by Byron Ricks
I remember when I first became aware of my out-of-control father-anger. One frigid winter morning when I was 15, my mother woke me to go with her to the welfare office on Chicago’s West Side. She’d received a notice that her check was being held due to insufficient information. My mother was mumbling under her breath that all they wanted to know is where my father was, and that she had answered that question many times before. Heck, I was wondering myself where he was. If he had been there, I wouldn’t have been freezing to death on that bus.
When we arrived at the welfare office at 9:45 a.m. for our 10:00 appointment, a woman told us to sit down and wait for our name to be called. After more than an hour, I went up and asked how much longer we’d have to wait. My mother wasn’t feeling too well.
“Sorry about that, but everyone in this room was told to be here at ten o’clock,” the woman said. “Go sit down until you’re called.” I felt that familiar feeling; my anger was rising. My young man’s ego was starting to distort the whole experience and bring on the familiar feeling that the world was against me personally.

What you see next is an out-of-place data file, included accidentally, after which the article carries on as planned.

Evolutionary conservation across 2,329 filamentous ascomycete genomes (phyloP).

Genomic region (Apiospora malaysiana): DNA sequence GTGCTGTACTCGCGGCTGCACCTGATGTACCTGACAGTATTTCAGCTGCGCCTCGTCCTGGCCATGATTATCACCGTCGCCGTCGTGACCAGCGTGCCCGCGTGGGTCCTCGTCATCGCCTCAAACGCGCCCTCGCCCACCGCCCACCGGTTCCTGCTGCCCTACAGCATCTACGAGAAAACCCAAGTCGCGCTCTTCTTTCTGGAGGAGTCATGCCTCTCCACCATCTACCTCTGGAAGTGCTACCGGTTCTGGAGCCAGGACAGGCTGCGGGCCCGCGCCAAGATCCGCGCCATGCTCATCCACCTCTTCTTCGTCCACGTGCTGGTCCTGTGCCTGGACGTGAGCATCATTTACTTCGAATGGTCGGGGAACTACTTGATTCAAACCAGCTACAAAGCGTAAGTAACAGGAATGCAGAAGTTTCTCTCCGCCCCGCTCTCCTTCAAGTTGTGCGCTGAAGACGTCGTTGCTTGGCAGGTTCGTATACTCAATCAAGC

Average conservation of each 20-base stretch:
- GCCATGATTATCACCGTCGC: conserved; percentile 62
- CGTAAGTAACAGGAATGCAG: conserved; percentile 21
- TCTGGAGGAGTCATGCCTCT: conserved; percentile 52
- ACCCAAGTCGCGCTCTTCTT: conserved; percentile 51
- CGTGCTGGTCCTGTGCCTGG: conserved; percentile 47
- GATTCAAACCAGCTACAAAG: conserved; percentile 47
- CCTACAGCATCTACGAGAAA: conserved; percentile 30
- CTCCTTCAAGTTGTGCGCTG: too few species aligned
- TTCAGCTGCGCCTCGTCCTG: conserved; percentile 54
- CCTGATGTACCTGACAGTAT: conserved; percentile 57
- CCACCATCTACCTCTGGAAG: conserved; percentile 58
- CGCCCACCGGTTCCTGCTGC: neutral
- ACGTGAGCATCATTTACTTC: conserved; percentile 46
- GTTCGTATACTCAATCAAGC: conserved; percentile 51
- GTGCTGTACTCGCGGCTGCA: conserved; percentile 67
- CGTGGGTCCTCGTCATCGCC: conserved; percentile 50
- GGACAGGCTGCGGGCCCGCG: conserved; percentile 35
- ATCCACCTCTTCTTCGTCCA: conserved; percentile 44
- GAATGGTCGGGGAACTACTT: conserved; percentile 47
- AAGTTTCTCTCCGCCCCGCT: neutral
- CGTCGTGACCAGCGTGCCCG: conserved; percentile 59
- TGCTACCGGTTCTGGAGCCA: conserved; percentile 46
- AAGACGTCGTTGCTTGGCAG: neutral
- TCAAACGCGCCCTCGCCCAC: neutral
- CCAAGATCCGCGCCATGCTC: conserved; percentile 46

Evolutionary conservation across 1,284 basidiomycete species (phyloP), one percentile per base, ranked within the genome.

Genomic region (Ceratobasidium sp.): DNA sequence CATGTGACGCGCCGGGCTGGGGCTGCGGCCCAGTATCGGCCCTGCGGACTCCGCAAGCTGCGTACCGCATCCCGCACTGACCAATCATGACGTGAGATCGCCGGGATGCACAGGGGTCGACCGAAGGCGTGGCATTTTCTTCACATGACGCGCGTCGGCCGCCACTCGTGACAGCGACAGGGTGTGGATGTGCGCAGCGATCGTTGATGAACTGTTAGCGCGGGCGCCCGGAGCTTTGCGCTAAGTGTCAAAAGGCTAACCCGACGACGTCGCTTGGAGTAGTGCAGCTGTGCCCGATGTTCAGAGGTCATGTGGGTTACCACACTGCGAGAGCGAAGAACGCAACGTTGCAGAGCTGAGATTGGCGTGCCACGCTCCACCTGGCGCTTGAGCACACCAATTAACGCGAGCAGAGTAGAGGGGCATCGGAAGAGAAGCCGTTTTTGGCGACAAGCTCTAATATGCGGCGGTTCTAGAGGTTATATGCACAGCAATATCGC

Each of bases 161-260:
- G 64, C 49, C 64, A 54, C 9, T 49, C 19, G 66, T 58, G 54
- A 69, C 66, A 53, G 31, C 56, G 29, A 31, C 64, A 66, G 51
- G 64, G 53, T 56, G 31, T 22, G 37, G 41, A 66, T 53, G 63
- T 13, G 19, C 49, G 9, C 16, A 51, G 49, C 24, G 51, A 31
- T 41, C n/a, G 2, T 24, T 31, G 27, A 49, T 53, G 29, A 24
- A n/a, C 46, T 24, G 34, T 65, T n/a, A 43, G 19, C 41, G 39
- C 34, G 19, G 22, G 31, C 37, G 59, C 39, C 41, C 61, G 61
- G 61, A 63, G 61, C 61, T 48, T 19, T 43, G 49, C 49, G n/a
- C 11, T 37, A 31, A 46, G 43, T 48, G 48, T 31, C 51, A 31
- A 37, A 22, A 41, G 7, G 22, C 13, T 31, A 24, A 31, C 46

As I went back to my chair, I thought: My father is a worthless bum for letting me go through this. What did I do to him to deserve this? It dawned on me that all this was his fault.
Maybe I couldn’t do anything about my father at that moment, but I wasn’t going to be pushed around by a stranger. I jumped up and headed for the counter again. I hadn’t taken five steps before the woman locked eyes with me and her posture stiffened. This time she raised her voice. “Listen here, boy, you are about to get on my last nerve. If you don’t go over there and sit down, you won’t get a welfare check.”
What happened next surprised even me. “Fine!” I said. “You’ve gotten on my last nerve, too. You can take that check and shove it! I don’t need your money.”